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Posts Tagged ‘Congress/DOD’

DOD Proposes Scaling Down Subsidies for Commissaries

  • February 25, 2014
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Military grocery stores would not be closed under the Pentagon’s fiscal 2015 budget request, but discounts for service members and retirees would be greatly curtailed, Defense Secretary Chuck Hagel said Monday. The department is proposing to reduce the annual direct subsidy provided to military commissaries by $1 billion over a three-year period; the annual subsidy now totals $1.4 billion. As a result, the savings on groceries enjoyed by military families would drop from an average of 30 percent to about 10 percent, according to a Pentagon briefing led by senior officials on background …

Hagel Vows to Trim Defense Infrastructure

  • February 25, 2014
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As expected, the Obama administration will ask Congress to authorize a new round of base closures in 2017 as part of its fiscal 2015 budget request, marking the third year in a row DOD will ask permission to pare down its excess infrastructure. “We cannot fully achieve our goals for overhead reductions without cutting unnecessary and costly infrastructure,” Hagel told reporters on Monday. Mindful of DOD’s recent track record with such requests, Hagel pointed out that the department “has already been reducing infrastructure where we can …

FY ’15 Budget Reveals Scope of Cuts Needed to Address Spending Caps

  • February 25, 2014
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The Army’s active-duty end strength would be reduced to between 440,000 and 450,000 under the five-year budget proposal unveiled Monday by Defense Secretary Chuck Hagel. The long-term budget included with the fiscal 2015 budget request, the department’s first to fully reflect the transition DOD is making after 13 years of war, adheres to the spending caps in place next year but exceeds the Budget Control Act caps for the following four years by $115 billion. As a result, the Army would be forced to draw down to an end strength of 420,000 if sequester cuts are not reversed in FY 2016 …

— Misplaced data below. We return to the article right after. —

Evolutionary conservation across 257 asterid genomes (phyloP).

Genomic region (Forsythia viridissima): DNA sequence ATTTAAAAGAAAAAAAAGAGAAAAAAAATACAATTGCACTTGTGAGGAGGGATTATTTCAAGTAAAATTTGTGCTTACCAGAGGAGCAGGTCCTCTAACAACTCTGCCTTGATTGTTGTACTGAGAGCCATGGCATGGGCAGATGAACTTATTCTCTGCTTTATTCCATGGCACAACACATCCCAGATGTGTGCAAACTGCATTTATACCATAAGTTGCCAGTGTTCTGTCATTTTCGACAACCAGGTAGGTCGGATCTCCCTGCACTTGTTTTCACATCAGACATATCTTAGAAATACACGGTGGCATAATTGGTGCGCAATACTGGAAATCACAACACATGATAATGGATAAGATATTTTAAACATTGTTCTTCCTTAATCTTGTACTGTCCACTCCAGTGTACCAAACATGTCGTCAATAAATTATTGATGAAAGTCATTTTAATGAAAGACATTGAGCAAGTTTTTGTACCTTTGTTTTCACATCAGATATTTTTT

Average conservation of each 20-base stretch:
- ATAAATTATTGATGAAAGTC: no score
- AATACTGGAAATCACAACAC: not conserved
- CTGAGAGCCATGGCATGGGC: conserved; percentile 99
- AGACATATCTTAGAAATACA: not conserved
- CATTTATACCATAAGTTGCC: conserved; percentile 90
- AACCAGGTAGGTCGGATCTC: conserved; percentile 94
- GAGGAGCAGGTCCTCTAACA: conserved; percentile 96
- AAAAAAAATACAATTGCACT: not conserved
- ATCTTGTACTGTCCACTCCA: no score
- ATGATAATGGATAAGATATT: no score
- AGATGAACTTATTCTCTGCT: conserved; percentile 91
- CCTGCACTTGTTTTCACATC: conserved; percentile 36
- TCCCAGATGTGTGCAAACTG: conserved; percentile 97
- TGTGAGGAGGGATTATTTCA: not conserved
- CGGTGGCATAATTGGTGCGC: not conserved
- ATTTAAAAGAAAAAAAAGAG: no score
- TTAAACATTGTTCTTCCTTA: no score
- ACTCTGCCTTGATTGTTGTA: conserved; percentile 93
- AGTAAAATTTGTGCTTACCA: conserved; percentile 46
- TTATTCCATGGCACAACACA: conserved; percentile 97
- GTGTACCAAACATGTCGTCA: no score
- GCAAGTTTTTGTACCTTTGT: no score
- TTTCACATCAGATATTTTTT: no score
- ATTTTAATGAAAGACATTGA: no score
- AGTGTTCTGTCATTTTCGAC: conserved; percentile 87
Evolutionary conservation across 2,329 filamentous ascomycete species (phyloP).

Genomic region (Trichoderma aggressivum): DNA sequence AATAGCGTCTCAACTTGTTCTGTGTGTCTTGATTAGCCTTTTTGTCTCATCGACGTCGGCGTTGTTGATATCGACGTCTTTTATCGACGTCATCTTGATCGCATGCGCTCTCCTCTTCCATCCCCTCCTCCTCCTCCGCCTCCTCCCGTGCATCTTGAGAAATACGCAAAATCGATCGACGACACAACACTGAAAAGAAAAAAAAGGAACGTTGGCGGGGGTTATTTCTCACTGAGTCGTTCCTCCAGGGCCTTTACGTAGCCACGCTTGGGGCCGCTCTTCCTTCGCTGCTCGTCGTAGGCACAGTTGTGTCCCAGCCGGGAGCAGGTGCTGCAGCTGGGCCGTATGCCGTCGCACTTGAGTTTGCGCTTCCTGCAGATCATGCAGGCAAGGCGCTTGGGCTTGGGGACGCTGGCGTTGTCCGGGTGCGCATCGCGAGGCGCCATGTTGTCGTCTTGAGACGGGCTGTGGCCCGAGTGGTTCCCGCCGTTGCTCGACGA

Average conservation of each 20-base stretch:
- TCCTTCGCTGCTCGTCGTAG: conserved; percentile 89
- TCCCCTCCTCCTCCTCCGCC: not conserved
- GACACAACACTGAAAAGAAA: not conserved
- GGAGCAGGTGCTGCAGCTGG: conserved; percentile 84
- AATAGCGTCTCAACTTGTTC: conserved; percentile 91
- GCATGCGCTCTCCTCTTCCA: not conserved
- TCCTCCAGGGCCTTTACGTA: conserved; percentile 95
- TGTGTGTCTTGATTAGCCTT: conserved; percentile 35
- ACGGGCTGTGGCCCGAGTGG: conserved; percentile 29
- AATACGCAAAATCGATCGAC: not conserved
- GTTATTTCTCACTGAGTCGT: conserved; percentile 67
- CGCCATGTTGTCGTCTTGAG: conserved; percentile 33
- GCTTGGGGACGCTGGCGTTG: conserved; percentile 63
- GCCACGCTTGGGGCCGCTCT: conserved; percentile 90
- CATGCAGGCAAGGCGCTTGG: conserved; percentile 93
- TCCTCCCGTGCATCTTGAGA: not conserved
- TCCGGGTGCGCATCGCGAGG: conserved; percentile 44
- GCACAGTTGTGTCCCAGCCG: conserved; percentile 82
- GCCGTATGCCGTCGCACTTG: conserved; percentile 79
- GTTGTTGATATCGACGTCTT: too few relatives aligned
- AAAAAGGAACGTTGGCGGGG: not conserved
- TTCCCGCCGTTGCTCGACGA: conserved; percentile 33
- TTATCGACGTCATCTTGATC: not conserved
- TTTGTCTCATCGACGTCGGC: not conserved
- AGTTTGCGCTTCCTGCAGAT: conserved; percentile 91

‘Shadow BRAC’ is the Immediate Threat to Bases, Washington Insider Says

  • February 23, 2014
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While the next BRAC round could come as early as 2017, the immediate threat to defense communities are smaller cuts and realignments that don’t require a formal base closure round to go forward, the president of a Washington public affairs firm said last week during a meeting of the local support group for Marine Corps Air Station Cherry Point. “The more scary thing to me is what I have been calling the shadow BRAC,” Barry Rhoads, president of Cassidy and Associates, told Allies for Cherry Point’s Tomorrow. “We’re undergoing shadow BRACs as we speak. That’s actually no notification of Congress …

HASC Ranking Member Stands up for BRAC

  • February 23, 2014
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The Pentagon could be forced to realign unneeded installations outside of the normal BRAC process if Congress continues to bar it from conducting a new round of base closures, according to written comments the office of Rep. Adam Smith (D-Wash.) submitted to Breaking Defense last week. “Mr. Smith thinks that given the changing size and shape of our military force, the Department of Defense needs to be able to adjust its infrastructure to accommodate and reflect the shape of the force,” according to Smith’s office. “It is his hope that Congress acts and these changes are made through the normal BRAC process …